Use of wastewater analysis to evaluate the incidence of coronavirus (SARS-CoV-2) in the UK population

Lead Research Organisation: Bangor University
Department Name: Sch of Natural Sciences

Abstract

The emergence of the novel coronavirus strain SARS-CoV-2 (severe acute respiratory syndrome coronavirus 2) is now viewed as a major global threat to human health. Recent estimates predict the deaths of 15 million people worldwide and that SARS-CoV-2 infections are likely to result in an economic loss £2.1 trillion GDP. Effective monitoring of this pathogen is vital to estimate the amount of infection circulating in the human population, and to inform the design of measures for controlling the spread of disease. The number of hospitalization cases from SARS-CoV-2 related diseases (COVID-19) provides some measure of disease prevalence in the population, it provides no reliable information on mild infections and asymptomatic carriers. The use of random 'spot checks' and thermal imaging cameras have been introduced to screen for infections, though these are costly to implement and very imprecise. Consequently, better methods are needed to evaluate SARS-CoV-2 prevalence in the wider population. As SARS-CoV-2 is shed in faeces in high amounts (Xiao et al., 2020, Zhang et al., 2020), we hypothesize that wastewater can provide a powerful indicator of disease incidence at any point in time (Ye et al., 2016), particularly as most UK urban centres are served by only 1 or 2 wastewater treatment works, thereby providing a single integrated signal of millions of people in a single sample. The aim of this NERC Urgency project is therefore to:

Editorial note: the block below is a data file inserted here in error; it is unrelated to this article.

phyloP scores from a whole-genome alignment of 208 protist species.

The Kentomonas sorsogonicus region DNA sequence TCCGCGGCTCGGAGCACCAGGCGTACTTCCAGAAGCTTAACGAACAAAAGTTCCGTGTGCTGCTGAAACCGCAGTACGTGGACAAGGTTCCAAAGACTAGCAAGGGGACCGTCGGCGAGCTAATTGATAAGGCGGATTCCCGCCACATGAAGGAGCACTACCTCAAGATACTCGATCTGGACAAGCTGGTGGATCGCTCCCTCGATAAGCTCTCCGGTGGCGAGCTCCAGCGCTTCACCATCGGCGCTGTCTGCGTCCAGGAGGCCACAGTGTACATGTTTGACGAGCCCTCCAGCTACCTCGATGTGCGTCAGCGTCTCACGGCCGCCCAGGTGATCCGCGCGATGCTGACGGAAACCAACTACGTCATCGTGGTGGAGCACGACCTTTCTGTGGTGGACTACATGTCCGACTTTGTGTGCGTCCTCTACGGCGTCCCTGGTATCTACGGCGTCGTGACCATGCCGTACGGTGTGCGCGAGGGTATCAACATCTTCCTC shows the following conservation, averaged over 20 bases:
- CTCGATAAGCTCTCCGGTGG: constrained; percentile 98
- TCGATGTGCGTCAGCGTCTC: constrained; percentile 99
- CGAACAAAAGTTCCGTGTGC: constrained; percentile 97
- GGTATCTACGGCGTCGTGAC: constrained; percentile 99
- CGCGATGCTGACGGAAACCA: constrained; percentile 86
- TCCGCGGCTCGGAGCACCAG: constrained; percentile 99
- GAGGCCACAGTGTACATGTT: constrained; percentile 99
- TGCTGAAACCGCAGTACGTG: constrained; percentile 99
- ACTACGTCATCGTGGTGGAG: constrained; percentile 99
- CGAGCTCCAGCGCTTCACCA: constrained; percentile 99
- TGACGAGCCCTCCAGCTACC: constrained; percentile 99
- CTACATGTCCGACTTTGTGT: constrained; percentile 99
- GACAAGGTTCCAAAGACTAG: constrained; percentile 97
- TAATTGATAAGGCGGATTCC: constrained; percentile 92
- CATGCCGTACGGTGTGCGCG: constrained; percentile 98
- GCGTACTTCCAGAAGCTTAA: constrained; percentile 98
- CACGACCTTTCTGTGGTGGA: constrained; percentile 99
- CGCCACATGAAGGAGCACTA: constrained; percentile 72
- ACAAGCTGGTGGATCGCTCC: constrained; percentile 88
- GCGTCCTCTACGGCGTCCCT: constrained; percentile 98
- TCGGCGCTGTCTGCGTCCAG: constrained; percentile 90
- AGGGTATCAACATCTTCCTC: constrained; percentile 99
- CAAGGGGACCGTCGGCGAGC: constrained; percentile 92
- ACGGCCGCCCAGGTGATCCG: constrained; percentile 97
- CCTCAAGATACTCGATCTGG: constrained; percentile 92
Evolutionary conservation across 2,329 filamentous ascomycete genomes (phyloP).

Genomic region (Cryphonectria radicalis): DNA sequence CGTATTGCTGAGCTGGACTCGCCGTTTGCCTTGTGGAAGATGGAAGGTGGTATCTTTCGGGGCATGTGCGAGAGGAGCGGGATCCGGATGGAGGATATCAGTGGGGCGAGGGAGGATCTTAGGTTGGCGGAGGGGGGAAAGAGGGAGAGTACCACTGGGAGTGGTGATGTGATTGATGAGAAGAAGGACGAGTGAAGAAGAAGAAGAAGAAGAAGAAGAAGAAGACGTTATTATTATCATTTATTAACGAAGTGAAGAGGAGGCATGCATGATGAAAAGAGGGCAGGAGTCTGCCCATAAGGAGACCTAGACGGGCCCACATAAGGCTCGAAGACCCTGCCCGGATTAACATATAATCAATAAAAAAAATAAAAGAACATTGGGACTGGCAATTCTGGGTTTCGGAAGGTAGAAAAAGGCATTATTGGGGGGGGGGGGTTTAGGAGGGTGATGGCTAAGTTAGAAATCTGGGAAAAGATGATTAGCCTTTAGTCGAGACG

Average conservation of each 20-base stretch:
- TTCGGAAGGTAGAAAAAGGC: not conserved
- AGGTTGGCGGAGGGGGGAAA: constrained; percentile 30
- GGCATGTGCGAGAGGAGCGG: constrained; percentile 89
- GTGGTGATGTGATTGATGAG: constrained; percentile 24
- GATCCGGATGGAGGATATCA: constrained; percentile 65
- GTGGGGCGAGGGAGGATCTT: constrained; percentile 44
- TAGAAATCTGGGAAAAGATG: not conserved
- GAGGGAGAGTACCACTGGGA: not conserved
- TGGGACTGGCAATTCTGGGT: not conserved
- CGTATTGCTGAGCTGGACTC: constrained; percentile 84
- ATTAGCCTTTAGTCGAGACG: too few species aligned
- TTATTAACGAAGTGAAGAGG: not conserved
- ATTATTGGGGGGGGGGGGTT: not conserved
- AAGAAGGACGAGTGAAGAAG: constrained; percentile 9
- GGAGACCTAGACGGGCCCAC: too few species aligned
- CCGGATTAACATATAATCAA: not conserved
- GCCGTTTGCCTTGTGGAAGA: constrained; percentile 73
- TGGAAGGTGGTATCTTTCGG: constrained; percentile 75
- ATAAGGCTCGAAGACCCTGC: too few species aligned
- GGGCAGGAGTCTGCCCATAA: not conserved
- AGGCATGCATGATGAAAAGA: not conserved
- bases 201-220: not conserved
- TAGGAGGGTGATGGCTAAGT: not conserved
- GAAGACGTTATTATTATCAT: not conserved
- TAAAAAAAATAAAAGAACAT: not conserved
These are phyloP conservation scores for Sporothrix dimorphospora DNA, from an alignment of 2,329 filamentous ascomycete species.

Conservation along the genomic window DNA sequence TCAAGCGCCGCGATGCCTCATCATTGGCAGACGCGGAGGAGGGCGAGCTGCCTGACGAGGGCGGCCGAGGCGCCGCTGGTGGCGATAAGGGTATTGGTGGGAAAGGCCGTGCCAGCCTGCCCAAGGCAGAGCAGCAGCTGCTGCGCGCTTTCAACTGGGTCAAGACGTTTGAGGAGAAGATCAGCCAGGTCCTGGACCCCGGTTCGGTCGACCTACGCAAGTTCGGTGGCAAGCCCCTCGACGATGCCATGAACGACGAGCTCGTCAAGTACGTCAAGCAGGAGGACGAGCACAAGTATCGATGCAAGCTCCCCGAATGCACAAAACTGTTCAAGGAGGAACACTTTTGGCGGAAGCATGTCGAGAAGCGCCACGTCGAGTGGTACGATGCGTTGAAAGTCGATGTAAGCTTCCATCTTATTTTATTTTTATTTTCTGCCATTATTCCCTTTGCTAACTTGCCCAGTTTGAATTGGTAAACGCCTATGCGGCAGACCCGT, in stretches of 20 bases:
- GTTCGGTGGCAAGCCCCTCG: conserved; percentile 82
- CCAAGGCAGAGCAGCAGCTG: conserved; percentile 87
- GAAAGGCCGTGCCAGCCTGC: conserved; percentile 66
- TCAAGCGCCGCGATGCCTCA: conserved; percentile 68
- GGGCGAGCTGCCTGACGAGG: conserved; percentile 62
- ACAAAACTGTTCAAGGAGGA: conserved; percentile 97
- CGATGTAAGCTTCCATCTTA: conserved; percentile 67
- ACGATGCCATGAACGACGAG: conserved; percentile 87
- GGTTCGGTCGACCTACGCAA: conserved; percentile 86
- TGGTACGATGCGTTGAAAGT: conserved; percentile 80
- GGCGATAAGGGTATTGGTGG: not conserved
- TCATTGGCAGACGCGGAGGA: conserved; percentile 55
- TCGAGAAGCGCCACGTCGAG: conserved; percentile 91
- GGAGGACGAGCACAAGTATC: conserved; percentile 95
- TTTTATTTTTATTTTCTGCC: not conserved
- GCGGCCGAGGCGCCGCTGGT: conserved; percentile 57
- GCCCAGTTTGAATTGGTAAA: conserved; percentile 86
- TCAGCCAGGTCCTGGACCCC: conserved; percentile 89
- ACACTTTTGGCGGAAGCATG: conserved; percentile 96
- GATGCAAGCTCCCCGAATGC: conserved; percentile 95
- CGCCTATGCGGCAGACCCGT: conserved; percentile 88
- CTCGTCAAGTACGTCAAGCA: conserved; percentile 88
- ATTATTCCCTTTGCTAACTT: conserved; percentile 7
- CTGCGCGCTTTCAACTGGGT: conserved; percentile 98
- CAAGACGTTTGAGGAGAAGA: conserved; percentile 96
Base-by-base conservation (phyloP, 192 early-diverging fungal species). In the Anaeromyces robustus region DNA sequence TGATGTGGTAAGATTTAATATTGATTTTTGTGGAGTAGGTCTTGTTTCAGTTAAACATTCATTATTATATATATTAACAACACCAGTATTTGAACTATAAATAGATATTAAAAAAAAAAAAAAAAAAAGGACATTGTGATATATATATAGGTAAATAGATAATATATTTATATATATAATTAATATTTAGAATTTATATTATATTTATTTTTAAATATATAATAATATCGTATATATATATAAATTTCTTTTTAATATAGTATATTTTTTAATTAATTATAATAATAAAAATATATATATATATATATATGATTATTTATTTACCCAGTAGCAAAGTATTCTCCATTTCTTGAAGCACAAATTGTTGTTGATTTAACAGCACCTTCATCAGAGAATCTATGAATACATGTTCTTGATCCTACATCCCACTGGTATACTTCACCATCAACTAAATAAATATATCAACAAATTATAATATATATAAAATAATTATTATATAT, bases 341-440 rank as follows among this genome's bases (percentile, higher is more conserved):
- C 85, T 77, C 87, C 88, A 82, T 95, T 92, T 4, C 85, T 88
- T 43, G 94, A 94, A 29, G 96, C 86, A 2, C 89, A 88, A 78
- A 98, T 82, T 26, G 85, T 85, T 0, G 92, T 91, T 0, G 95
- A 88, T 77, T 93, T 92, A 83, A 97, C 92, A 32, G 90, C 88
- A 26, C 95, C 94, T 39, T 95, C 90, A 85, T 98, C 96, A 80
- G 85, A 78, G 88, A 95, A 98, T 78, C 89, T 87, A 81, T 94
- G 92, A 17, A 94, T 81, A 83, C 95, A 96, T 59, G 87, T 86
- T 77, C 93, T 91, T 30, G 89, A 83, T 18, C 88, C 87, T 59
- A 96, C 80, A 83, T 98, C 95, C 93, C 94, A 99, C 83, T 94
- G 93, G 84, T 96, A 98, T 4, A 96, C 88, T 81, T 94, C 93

(1) use wastewater to provide near real-time information on the incidence of SARS-CoV-2 within the UK population;
(2) monitor the rise and subsequent decline of SARS-CoV-2 in the UK population, and to compare this to conventional disease reporting metrics (e.g. confirmed SARS-CoV-2 hospitalization cases);
(3) identify similarities in the abundance of SARS-CoV-2 in the major urban centres of the UK;
(4) demonstrate the use of wastewater for the integrated surveillance of human pathogenic viruses within the human population;
(5) provide sakeholders (e.g. national government, NHS, HPA, PHE, PHW, HPS, water companies etc) with critical scientific information and tools to be able to respond and adapt to current and potential future disease epidemics.

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